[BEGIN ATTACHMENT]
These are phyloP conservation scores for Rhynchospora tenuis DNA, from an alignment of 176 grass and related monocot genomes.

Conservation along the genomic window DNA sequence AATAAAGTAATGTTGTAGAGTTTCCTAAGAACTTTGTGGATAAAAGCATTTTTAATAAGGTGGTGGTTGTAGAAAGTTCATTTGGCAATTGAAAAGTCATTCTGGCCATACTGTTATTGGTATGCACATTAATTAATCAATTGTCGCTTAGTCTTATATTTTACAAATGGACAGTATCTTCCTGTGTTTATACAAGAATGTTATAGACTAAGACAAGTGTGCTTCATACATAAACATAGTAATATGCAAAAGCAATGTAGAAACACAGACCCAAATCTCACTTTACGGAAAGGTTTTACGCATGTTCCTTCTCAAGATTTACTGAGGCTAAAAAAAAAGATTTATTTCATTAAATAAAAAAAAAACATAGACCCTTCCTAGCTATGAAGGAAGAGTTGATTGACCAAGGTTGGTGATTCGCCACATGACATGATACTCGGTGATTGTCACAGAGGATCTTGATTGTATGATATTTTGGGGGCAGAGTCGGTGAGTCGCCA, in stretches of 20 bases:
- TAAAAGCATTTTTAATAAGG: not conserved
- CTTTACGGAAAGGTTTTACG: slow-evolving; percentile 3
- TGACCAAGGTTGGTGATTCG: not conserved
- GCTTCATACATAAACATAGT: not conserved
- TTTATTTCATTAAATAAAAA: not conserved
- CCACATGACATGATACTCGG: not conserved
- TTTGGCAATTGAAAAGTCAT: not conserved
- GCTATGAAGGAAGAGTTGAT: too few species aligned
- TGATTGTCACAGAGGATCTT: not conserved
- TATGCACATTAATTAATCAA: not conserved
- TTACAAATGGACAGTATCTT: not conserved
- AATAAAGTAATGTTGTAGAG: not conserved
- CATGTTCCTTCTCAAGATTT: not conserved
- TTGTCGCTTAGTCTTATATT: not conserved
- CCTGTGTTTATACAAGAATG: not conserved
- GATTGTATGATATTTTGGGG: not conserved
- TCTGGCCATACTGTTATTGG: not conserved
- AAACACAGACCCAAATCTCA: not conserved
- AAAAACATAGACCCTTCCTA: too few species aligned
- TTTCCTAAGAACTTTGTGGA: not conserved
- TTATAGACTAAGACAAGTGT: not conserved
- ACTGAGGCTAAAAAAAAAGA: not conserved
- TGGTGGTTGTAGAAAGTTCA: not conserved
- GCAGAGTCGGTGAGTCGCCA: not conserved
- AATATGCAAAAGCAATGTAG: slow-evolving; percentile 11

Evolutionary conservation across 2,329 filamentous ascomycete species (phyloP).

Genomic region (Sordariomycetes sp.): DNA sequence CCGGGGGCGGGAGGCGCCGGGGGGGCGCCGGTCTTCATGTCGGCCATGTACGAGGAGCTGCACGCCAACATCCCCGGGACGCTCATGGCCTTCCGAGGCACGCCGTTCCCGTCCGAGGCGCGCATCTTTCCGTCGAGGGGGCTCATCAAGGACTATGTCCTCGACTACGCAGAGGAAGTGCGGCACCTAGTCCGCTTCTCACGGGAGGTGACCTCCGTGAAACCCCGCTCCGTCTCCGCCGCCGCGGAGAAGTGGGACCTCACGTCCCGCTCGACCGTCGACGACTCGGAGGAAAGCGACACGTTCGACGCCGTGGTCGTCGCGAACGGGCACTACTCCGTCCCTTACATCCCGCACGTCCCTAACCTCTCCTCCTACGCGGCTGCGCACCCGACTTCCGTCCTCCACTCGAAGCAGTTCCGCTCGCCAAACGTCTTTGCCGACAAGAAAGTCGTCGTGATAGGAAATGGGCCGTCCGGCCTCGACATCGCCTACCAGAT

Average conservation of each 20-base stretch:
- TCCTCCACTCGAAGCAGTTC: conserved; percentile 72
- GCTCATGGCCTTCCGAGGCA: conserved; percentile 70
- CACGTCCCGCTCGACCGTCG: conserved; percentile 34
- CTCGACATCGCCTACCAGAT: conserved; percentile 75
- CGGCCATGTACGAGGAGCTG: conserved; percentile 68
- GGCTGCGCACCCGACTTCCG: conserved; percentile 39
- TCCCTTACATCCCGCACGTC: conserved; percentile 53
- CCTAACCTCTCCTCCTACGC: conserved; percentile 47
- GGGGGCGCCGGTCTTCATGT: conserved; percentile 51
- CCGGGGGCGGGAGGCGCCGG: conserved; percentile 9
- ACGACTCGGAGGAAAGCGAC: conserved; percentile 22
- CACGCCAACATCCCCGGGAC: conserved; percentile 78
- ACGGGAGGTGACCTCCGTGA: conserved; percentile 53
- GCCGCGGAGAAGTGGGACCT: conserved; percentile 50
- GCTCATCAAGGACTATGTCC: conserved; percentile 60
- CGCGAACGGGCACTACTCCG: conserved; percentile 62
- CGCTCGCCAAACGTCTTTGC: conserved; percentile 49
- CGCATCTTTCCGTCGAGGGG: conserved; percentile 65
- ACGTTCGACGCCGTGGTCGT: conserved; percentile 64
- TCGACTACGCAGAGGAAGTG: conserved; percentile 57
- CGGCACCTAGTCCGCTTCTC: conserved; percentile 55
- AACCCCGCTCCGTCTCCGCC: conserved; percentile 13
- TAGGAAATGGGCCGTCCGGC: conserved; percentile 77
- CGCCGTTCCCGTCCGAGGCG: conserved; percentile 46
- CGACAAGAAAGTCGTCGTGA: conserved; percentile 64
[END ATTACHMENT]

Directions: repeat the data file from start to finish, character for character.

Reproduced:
These are phyloP conservation scores for Rhynchospora tenuis DNA, from an alignment of 176 grass and related monocot genomes.

Conservation along the genomic window DNA sequence AATAAAGTAATGTTGTAGAGTTTCCTAAGAACTTTGTGGATAAAAGCATTTTTAATAAGGTGGTGGTTGTAGAAAGTTCATTTGGCAATTGAAAAGTCATTCTGGCCATACTGTTATTGGTATGCACATTAATTAATCAATTGTCGCTTAGTCTTATATTTTACAAATGGACAGTATCTTCCTGTGTTTATACAAGAATGTTATAGACTAAGACAAGTGTGCTTCATACATAAACATAGTAATATGCAAAAGCAATGTAGAAACACAGACCCAAATCTCACTTTACGGAAAGGTTTTACGCATGTTCCTTCTCAAGATTTACTGAGGCTAAAAAAAAAGATTTATTTCATTAAATAAAAAAAAAACATAGACCCTTCCTAGCTATGAAGGAAGAGTTGATTGACCAAGGTTGGTGATTCGCCACATGACATGATACTCGGTGATTGTCACAGAGGATCTTGATTGTATGATATTTTGGGGGCAGAGTCGGTGAGTCGCCA, in stretches of 20 bases:
- TAAAAGCATTTTTAATAAGG: not conserved
- CTTTACGGAAAGGTTTTACG: slow-evolving; percentile 3
- TGACCAAGGTTGGTGATTCG: not conserved
- GCTTCATACATAAACATAGT: not conserved
- TTTATTTCATTAAATAAAAA: not conserved
- CCACATGACATGATACTCGG: not conserved
- TTTGGCAATTGAAAAGTCAT: not conserved
- GCTATGAAGGAAGAGTTGAT: too few species aligned
- TGATTGTCACAGAGGATCTT: not conserved
- TATGCACATTAATTAATCAA: not conserved
- TTACAAATGGACAGTATCTT: not conserved
- AATAAAGTAATGTTGTAGAG: not conserved
- CATGTTCCTTCTCAAGATTT: not conserved
- TTGTCGCTTAGTCTTATATT: not conserved
- CCTGTGTTTATACAAGAATG: not conserved
- GATTGTATGATATTTTGGGG: not conserved
- TCTGGCCATACTGTTATTGG: not conserved
- AAACACAGACCCAAATCTCA: not conserved
- AAAAACATAGACCCTTCCTA: too few species aligned
- TTTCCTAAGAACTTTGTGGA: not conserved
- TTATAGACTAAGACAAGTGT: not conserved
- ACTGAGGCTAAAAAAAAAGA: not conserved
- TGGTGGTTGTAGAAAGTTCA: not conserved
- GCAGAGTCGGTGAGTCGCCA: not conserved
- AATATGCAAAAGCAATGTAG: slow-evolving; percentile 11

Evolutionary conservation across 2,329 filamentous ascomycete species (phyloP).

Genomic region (Sordariomycetes sp.): DNA sequence CCGGGGGCGGGAGGCGCCGGGGGGGCGCCGGTCTTCATGTCGGCCATGTACGAGGAGCTGCACGCCAACATCCCCGGGACGCTCATGGCCTTCCGAGGCACGCCGTTCCCGTCCGAGGCGCGCATCTTTCCGTCGAGGGGGCTCATCAAGGACTATGTCCTCGACTACGCAGAGGAAGTGCGGCACCTAGTCCGCTTCTCACGGGAGGTGACCTCCGTGAAACCCCGCTCCGTCTCCGCCGCCGCGGAGAAGTGGGACCTCACGTCCCGCTCGACCGTCGACGACTCGGAGGAAAGCGACACGTTCGACGCCGTGGTCGTCGCGAACGGGCACTACTCCGTCCCTTACATCCCGCACGTCCCTAACCTCTCCTCCTACGCGGCTGCGCACCCGACTTCCGTCCTCCACTCGAAGCAGTTCCGCTCGCCAAACGTCTTTGCCGACAAGAAAGTCGTCGTGATAGGAAATGGGCCGTCCGGCCTCGACATCGCCTACCAGAT

Average conservation of each 20-base stretch:
- TCCTCCACTCGAAGCAGTTC: conserved; percentile 72
- GCTCATGGCCTTCCGAGGCA: conserved; percentile 70
- CACGTCCCGCTCGACCGTCG: conserved; percentile 34
- CTCGACATCGCCTACCAGAT: conserved; percentile 75
- CGGCCATGTACGAGGAGCTG: conserved; percentile 68
- GGCTGCGCACCCGACTTCCG: conserved; percentile 39
- TCCCTTACATCCCGCACGTC: conserved; percentile 53
- CCTAACCTCTCCTCCTACGC: conserved; percentile 47
- GGGGGCGCCGGTCTTCATGT: conserved; percentile 51
- CCGGGGGCGGGAGGCGCCGG: conserved; percentile 9
- ACGACTCGGAGGAAAGCGAC: conserved; percentile 22
- CACGCCAACATCCCCGGGAC: conserved; percentile 78
- ACGGGAGGTGACCTCCGTGA: conserved; percentile 53
- GCCGCGGAGAAGTGGGACCT: conserved; percentile 50
- GCTCATCAAGGACTATGTCC: conserved; percentile 60
- CGCGAACGGGCACTACTCCG: conserved; percentile 62
- CGCTCGCCAAACGTCTTTGC: conserved; percentile 49
- CGCATCTTTCCGTCGAGGGG: conserved; percentile 65
- ACGTTCGACGCCGTGGTCGT: conserved; percentile 64
- TCGACTACGCAGAGGAAGTG: conserved; percentile 57
- CGGCACCTAGTCCGCTTCTC: conserved; percentile 55
- AACCCCGCTCCGTCTCCGCC: conserved; percentile 13
- TAGGAAATGGGCCGTCCGGC: conserved; percentile 77
- CGCCGTTCCCGTCCGAGGCG: conserved; percentile 46
- CGACAAGAAAGTCGTCGTGA: conserved; percentile 64